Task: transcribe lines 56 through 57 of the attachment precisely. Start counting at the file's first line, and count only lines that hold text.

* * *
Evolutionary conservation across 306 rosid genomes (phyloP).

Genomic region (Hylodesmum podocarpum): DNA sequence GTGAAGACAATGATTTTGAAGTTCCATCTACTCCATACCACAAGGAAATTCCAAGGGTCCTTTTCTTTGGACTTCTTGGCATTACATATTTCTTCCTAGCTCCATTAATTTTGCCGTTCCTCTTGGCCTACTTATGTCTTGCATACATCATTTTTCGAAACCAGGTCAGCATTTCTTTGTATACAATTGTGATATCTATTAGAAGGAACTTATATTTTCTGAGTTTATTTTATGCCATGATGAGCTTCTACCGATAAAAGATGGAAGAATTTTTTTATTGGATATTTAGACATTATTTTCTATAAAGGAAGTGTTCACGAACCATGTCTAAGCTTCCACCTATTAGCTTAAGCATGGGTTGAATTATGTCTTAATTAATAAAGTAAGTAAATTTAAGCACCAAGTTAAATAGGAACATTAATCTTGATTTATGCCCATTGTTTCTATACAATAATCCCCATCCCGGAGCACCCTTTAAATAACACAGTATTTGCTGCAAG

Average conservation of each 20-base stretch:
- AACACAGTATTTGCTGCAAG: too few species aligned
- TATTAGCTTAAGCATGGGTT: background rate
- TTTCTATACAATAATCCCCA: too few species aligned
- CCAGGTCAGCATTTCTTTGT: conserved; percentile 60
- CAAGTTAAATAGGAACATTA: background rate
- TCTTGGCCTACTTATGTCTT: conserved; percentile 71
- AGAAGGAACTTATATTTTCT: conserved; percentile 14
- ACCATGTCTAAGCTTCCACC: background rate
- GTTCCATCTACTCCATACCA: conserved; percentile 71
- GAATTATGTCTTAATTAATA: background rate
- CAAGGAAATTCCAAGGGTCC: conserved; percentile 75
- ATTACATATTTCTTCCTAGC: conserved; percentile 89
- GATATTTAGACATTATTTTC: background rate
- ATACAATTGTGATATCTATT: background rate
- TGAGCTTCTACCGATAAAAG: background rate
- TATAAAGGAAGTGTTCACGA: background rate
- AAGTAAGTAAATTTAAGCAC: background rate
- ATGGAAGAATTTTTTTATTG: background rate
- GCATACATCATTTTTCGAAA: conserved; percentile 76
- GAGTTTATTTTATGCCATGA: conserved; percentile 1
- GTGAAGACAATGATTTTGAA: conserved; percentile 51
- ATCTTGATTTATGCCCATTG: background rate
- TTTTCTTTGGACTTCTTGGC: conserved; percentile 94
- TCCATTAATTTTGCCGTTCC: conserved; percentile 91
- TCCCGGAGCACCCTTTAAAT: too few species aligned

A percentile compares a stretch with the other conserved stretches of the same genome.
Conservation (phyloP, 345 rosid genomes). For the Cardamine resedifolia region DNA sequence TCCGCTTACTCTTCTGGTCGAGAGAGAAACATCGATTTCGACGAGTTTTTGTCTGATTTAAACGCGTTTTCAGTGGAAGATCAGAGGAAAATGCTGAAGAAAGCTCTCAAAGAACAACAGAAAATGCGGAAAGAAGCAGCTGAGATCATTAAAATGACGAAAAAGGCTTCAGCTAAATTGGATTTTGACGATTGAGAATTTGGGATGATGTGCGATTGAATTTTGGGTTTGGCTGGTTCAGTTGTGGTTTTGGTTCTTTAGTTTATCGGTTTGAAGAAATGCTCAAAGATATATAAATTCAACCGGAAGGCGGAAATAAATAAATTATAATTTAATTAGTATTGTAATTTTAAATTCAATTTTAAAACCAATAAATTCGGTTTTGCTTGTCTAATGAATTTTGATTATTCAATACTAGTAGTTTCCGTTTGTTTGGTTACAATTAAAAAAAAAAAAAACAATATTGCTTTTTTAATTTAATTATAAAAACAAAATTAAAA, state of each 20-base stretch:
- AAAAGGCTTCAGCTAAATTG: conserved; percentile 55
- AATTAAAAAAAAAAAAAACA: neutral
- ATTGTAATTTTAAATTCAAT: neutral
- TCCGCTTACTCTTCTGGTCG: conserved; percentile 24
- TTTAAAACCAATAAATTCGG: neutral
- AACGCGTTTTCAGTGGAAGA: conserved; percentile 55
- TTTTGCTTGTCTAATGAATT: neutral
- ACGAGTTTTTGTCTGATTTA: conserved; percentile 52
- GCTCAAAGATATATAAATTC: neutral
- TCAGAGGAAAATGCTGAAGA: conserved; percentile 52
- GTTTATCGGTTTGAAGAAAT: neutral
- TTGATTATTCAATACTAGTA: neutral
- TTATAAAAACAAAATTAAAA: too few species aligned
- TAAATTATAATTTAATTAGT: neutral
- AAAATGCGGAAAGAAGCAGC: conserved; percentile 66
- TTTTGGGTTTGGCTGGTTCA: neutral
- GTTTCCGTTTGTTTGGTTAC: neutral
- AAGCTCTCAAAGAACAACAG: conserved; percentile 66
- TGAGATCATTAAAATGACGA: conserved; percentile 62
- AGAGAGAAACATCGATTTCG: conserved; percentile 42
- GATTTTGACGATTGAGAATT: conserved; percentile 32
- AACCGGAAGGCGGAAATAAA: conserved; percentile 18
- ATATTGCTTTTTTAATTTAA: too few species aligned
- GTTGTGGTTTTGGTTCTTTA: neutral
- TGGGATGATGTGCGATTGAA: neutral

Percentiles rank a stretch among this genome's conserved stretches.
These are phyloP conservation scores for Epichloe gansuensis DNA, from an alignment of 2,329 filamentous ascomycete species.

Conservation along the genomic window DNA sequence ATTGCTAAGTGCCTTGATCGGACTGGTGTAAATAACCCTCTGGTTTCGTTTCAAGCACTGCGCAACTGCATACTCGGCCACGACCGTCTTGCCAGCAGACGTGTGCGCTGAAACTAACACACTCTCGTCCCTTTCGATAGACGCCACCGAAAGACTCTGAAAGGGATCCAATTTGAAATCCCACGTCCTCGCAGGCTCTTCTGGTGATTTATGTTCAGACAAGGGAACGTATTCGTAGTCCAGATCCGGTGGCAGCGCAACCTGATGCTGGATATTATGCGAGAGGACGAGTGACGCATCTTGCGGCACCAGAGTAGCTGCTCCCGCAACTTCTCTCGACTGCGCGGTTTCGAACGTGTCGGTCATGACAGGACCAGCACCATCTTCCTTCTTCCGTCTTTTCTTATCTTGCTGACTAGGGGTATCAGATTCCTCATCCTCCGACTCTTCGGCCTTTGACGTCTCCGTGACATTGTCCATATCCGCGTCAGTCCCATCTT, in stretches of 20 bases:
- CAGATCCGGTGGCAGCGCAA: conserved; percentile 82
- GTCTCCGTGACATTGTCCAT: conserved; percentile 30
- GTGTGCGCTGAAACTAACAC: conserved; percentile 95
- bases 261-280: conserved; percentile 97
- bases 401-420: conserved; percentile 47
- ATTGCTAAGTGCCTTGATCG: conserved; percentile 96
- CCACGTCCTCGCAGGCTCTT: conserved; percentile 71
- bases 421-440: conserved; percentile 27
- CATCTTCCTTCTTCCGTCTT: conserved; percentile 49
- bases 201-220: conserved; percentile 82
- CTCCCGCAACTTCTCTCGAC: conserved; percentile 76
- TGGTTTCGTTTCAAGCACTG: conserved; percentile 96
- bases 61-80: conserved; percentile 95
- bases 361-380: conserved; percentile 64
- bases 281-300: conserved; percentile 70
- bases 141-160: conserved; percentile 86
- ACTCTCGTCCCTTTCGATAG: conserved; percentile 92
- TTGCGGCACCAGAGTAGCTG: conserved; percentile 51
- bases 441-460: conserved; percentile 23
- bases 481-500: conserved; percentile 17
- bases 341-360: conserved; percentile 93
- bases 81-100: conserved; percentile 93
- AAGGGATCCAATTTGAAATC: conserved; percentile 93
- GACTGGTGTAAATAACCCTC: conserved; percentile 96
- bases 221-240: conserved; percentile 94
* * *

Percentiles rank a stretch among this genome's conserved stretches.
These are phyloP conservation scores for Epichloe gansuensis DNA, from an alignment of 2,329 filamentous ascomycete species.